Note To White Obama Supporters: Don’t Overdo It

Posted: November 10, 2008 in Politics

My wife and another family member has already shared with me several stories of giddy White folks congratulating them for Obama win—without taking the time to ask them if they even voted for the man.

Some blacks in Hawaii downplay Obama’s race

By Susan Essoyan

Elmore Anderson always gets a friendly greeting when he visits his favorite “poke” shop in Mililani, but the day after the election, even customers he didn’t know embraced him.

“That day, I walked in, and all the customers that were in there came up and said, ‘Wow, we got a black president!'” said Anderson, who is black, too. “They were shaking my hand, everybody’s shaking my hand, giving me hugs.”

Anderson enjoyed the acclaim and kept the laughter going with his tongue-in-cheek rejoinder: “Never mind shaking my hand, why not buy me a beer?”

The scene in the poke shop has cropped up at other stores, bus stops, and meeting places across the state in the several days since Sen. Barack Obama became president-elect. Only 3 percent of the state’s population is black, and some enthusiastic voters just couldn’t contain themselves when they crossed paths.

It has been such an issue that at one local post office, a black clerk displayed a sign at her window saying “Sorry. No politics. My vote is private.”


But some local residents said they were taken aback to be singled out on the basis of their color, however well intentioned, after the election.

“I was buying bread at the store and a gentleman came up to me and slapped me on the shoulder and said it was a great day,” said Theo Jones, a television news producer. “I felt like saying, ‘Yes, it’s Wednesday!’ But instead I said, ‘Yes sir, it is.'”

“I knew he meant well,” Jones said. “But to me it was condescending. It’s almost like when you’re stereotyped for the wrong reasons. It might be better intentioned, but it’s the same thing. I guess when you get 96 percent of the black vote, that’s going to be everybody’s assumption, that everyone’s on board.”

Chris Waiters, 25, had a similar experience, and said he was surprised because to him the presidential race was about “who’s going to help the country most, not who’s white or who’s black.”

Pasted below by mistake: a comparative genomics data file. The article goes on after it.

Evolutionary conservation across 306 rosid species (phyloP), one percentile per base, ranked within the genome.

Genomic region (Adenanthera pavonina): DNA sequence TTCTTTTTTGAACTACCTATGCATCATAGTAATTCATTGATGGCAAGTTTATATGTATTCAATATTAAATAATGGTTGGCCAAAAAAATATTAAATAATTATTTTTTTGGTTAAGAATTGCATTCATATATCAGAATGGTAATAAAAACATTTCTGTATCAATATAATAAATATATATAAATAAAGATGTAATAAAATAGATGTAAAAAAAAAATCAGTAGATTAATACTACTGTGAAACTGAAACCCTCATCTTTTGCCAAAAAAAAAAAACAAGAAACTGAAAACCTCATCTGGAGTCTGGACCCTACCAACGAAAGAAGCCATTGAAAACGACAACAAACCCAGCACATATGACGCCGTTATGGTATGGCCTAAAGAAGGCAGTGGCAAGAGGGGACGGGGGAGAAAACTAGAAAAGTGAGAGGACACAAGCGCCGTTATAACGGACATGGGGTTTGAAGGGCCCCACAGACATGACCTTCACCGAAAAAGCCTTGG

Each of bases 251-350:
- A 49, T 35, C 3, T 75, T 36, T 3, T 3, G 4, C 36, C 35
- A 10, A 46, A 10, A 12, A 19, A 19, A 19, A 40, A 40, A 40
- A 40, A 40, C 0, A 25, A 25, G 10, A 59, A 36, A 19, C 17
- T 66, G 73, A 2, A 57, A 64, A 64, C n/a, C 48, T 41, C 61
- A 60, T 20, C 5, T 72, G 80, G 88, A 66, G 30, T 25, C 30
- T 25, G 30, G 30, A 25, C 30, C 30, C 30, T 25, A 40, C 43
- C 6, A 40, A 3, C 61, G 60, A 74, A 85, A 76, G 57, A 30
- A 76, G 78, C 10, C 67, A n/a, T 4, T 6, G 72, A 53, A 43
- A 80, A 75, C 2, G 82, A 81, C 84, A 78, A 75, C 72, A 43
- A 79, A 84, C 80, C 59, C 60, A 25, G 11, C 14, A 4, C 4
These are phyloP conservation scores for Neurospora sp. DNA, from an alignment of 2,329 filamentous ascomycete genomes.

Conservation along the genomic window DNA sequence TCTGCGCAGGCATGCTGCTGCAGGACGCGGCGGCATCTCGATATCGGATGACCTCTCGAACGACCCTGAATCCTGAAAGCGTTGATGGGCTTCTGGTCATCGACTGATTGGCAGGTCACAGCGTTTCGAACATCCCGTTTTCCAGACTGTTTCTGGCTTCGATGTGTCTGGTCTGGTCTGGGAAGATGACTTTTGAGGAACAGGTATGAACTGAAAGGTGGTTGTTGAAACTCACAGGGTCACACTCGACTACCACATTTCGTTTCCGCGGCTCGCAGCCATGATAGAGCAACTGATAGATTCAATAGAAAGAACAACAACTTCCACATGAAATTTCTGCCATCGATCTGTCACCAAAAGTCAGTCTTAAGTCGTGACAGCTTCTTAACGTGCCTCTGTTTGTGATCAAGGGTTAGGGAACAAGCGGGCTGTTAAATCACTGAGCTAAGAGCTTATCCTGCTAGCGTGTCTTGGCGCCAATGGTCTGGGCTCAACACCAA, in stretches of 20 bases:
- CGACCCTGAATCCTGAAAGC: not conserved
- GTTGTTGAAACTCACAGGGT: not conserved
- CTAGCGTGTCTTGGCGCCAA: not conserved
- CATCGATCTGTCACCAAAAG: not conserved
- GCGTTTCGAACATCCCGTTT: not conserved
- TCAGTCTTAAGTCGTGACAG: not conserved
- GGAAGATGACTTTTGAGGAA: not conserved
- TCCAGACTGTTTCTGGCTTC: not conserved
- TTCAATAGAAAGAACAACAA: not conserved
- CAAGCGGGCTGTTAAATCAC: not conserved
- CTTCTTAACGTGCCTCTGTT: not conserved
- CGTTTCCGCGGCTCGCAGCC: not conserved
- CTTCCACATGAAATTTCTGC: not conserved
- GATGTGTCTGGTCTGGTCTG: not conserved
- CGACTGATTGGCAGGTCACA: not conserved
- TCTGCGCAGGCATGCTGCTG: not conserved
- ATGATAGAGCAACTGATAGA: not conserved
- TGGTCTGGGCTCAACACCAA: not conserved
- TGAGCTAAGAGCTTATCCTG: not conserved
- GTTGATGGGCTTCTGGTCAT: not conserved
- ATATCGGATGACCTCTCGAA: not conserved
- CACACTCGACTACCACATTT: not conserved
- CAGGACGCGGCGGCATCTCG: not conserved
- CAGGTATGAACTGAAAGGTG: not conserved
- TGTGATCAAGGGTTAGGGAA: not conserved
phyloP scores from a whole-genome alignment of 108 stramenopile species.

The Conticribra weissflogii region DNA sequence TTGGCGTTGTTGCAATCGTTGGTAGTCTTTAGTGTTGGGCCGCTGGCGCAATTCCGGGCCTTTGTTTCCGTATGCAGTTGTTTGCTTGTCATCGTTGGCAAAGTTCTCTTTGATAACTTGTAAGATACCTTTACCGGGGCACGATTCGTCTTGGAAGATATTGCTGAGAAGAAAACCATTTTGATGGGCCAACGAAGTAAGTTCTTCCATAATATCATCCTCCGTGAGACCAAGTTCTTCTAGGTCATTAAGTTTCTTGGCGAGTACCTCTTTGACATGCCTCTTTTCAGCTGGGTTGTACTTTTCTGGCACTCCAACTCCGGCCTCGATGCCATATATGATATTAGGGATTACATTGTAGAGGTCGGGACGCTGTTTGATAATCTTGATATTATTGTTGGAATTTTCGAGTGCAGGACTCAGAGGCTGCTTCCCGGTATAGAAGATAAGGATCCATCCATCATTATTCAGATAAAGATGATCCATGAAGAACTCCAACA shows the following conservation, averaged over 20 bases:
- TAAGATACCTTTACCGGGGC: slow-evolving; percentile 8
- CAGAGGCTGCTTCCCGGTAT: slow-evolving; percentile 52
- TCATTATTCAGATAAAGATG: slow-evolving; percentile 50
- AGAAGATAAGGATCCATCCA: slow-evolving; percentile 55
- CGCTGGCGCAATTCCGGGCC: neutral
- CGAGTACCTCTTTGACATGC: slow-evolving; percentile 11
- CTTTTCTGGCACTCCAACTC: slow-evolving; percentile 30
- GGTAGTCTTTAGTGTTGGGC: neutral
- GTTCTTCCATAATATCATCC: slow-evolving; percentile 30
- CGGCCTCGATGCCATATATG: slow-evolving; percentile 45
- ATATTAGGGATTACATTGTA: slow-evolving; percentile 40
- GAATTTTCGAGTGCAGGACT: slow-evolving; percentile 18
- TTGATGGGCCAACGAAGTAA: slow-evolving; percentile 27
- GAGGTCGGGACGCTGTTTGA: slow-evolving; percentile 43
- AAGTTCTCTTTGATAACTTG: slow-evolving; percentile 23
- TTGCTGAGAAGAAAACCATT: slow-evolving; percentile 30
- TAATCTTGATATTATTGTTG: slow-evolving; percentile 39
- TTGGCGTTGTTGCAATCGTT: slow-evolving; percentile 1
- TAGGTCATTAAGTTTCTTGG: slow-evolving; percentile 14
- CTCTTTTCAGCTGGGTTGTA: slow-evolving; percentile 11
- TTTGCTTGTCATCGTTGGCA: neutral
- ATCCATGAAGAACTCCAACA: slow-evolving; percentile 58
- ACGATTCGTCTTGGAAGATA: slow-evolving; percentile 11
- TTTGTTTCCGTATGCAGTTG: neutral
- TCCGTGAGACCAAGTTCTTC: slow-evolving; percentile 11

“I was on the bus and a group randomly comes up and says, ‘Hey, Obama’s president! Finally a black man is in the White House,'” said Waiters, who works in health insurance. “It was kind of weird because I didn’t know these people.”

“I just went along with it. They assumed I voted for him because I’m black. It’s like a random question that keeps coming up. Whatever I did in the voting booth is my deal.”

Stuart Dennis of Pearl City, a lifelong Hawaii resident who is black, said he is slightly troubled by the hoopla over electing a black president.

“It’s kind of sad to me, honestly, the reaction,” he said. “It shouldn’t be a surprise. It should be no big deal. I’m in athletics so, to me, the best team wins. It’s not a question of what race the team was.” (more…)

  1. Terra says:

    I agree with you, it is a historic moment, but lets not loose sight of the issues.

  2. lortzblog says:

    i agree with stuart dennis. it shouldn’t be a big deal.

    and next time, it won’t be.

  3. Give it a rest says:

    In all honesty it is a big deal!

    When you speak to people from outside of the USA no matter what race or color they may be they all acknowledge the fact that a member of a minority group has managed to be elected to the #1 leadership postion in a wealthy, powerful country is a very major accomplishment for members of minority groups world wide. Notice that this has not happened in any other “1st world” country YET.
    I can remember Fujimoro becoming president in Peru in the 1990s, other that him I can not identify a single instance were a member of an ethnic group that only makes up about 18% -20% of the population has gained a plurality in a NATIONAL election.
    The world is a much bigger place than the USA. There are many people who live in places where racism is not so open, they will never be called a nigger or any other derogatory term to their face but they also know that that majority race in their country would never open up the power structure to them in the way in the same way that allowed Obama to win here in the USA.
    Listen to what some of these folks have to say, we just might learn a lot about ourselves and see how we view the world IS jaded by our experience here in the USA.

    It is a shame that far too many black folks in the USA are too WILLFULLY ignorant to understand and accept the significance of this moment in WORLD history.
    The irony is that most people black or white in the USA truly ARE surprised by this event. Two years ago if you were to ask ANYONE in the USA if the next president would be black or a member of any race other than white they would have told you “they seriously doubt it”.

    LOL, to hear folks after the fact talk about how this was a given, that was bound to happen! I guess that is why my name is “give it a rest” because that is what many need to do and just accept the fact that they are surprised and somwhat shocked that a blackman is going to be the next president.

    It is time for blacks to stop being so afraid of being Black! Yes there is a chance that Obama might not be a very good president. But give the guy a chance, he is the one putting his head in the chopping block. Let any pain or shame be his own and not yours because you happen to share the same skin color with him.

  4. Zack says:

    This is something out of a comedy sketch! Some of the guys should have said, “Thanks, but I’m a felon”.

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